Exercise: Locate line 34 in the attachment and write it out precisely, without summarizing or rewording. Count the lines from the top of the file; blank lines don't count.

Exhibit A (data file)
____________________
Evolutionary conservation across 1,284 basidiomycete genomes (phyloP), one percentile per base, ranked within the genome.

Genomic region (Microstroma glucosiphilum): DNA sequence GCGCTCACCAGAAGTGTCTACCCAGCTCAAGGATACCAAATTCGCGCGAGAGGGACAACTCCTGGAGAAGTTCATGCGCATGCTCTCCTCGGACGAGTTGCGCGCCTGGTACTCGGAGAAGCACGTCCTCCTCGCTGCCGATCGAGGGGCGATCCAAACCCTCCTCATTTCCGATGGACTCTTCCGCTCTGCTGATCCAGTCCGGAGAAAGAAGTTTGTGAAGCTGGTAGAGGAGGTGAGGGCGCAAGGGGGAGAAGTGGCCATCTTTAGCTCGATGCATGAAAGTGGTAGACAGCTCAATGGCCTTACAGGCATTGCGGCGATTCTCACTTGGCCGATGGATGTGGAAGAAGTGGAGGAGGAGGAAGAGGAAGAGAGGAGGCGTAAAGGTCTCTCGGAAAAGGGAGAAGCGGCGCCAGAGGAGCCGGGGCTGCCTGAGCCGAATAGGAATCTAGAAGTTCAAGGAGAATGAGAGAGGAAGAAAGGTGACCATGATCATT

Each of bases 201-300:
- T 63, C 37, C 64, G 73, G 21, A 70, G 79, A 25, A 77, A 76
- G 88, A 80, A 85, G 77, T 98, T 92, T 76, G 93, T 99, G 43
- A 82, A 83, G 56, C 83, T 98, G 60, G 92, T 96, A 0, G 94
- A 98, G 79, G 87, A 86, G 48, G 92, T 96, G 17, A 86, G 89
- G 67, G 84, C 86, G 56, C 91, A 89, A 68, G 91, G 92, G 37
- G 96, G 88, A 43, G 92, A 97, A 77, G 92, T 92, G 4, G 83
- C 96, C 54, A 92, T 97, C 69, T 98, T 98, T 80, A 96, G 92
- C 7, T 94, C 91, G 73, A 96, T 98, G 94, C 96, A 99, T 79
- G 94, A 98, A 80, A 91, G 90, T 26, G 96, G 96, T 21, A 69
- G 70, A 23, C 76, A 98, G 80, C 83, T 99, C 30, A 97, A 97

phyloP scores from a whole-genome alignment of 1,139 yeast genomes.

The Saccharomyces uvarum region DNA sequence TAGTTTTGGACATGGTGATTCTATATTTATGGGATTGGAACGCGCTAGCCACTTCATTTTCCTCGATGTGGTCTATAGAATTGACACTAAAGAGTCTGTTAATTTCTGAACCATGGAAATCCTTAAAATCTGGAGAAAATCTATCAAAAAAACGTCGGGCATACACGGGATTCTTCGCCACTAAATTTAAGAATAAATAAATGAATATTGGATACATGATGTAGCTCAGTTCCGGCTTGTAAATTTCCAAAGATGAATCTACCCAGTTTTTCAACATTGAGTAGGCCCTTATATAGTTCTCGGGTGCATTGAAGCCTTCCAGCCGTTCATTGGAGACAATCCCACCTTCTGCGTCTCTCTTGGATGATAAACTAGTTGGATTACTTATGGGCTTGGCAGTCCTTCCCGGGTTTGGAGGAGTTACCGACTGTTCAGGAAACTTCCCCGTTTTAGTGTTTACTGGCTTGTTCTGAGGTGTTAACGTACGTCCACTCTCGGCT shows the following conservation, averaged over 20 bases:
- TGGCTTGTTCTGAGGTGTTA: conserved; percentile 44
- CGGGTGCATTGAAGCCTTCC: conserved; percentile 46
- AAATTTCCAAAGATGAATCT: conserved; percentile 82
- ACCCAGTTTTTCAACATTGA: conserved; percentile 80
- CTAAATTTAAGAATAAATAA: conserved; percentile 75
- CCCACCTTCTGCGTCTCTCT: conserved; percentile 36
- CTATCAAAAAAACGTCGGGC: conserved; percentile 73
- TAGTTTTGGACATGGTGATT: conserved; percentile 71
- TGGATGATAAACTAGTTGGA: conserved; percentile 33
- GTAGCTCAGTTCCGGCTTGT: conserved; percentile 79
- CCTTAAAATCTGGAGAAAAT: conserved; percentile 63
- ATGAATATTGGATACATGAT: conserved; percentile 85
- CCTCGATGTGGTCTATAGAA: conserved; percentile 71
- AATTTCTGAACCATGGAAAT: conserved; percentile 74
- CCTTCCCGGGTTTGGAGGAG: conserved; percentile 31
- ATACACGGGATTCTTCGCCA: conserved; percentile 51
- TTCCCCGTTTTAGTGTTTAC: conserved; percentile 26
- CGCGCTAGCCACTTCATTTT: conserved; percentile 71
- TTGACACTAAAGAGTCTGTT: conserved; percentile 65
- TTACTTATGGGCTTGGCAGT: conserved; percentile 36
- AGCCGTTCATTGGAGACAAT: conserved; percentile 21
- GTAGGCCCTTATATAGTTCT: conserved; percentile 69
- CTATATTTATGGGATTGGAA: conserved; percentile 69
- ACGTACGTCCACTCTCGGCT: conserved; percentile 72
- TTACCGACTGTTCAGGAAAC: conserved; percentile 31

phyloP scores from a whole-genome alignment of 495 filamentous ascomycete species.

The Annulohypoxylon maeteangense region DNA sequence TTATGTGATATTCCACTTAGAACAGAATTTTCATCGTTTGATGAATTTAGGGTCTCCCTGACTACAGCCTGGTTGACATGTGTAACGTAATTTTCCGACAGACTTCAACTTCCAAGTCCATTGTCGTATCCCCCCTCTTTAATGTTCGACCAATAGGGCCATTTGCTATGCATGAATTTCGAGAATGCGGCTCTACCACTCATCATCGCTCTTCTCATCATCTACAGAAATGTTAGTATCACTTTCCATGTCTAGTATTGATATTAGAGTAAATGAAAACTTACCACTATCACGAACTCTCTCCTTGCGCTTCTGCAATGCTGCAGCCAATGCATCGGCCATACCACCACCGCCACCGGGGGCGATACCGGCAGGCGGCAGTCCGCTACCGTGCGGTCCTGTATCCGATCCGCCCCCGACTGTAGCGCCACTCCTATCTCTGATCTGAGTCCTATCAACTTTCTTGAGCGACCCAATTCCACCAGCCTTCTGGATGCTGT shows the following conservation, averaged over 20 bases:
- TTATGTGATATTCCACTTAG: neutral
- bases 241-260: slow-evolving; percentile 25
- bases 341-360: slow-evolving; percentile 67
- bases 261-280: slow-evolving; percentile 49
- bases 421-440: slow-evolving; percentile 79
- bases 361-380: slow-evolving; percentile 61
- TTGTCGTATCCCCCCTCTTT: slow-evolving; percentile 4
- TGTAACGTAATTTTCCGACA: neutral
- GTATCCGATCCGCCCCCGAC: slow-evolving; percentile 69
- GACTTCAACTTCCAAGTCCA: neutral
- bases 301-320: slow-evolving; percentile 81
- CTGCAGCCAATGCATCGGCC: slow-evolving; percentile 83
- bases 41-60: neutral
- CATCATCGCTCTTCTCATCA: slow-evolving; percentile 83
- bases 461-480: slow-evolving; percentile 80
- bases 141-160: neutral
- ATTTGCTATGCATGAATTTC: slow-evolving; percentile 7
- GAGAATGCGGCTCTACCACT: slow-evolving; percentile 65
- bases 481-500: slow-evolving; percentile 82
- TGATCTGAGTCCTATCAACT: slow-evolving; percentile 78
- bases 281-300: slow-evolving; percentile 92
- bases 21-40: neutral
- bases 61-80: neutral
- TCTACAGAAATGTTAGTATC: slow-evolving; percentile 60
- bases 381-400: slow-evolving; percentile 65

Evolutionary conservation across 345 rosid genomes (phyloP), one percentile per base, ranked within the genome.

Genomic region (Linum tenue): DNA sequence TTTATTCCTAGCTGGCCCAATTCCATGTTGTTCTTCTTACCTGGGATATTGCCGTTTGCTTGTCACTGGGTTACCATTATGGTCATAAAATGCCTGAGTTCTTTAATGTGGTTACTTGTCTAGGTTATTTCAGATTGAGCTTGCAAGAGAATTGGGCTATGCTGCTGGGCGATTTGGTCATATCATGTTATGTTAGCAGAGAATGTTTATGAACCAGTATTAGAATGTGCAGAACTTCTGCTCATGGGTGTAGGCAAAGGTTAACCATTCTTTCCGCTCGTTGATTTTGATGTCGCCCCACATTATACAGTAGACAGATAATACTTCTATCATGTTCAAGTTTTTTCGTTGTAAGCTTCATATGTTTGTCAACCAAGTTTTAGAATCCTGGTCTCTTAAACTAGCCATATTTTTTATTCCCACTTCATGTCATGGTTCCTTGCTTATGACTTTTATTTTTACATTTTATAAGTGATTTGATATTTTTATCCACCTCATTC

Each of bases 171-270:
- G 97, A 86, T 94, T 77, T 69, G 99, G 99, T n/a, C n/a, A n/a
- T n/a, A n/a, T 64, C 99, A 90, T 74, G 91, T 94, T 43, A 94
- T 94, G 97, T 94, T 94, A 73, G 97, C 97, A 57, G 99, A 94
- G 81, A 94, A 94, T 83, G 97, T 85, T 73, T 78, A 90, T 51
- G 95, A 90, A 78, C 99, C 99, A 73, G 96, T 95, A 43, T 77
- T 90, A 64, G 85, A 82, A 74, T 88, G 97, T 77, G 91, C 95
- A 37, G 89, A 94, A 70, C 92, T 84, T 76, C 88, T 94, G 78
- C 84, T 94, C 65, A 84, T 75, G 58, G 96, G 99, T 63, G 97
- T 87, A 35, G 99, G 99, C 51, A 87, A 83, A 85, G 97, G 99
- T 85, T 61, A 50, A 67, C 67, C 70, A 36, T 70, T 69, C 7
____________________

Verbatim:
- TTGACACTAAAGAGTCTGTT: conserved; percentile 65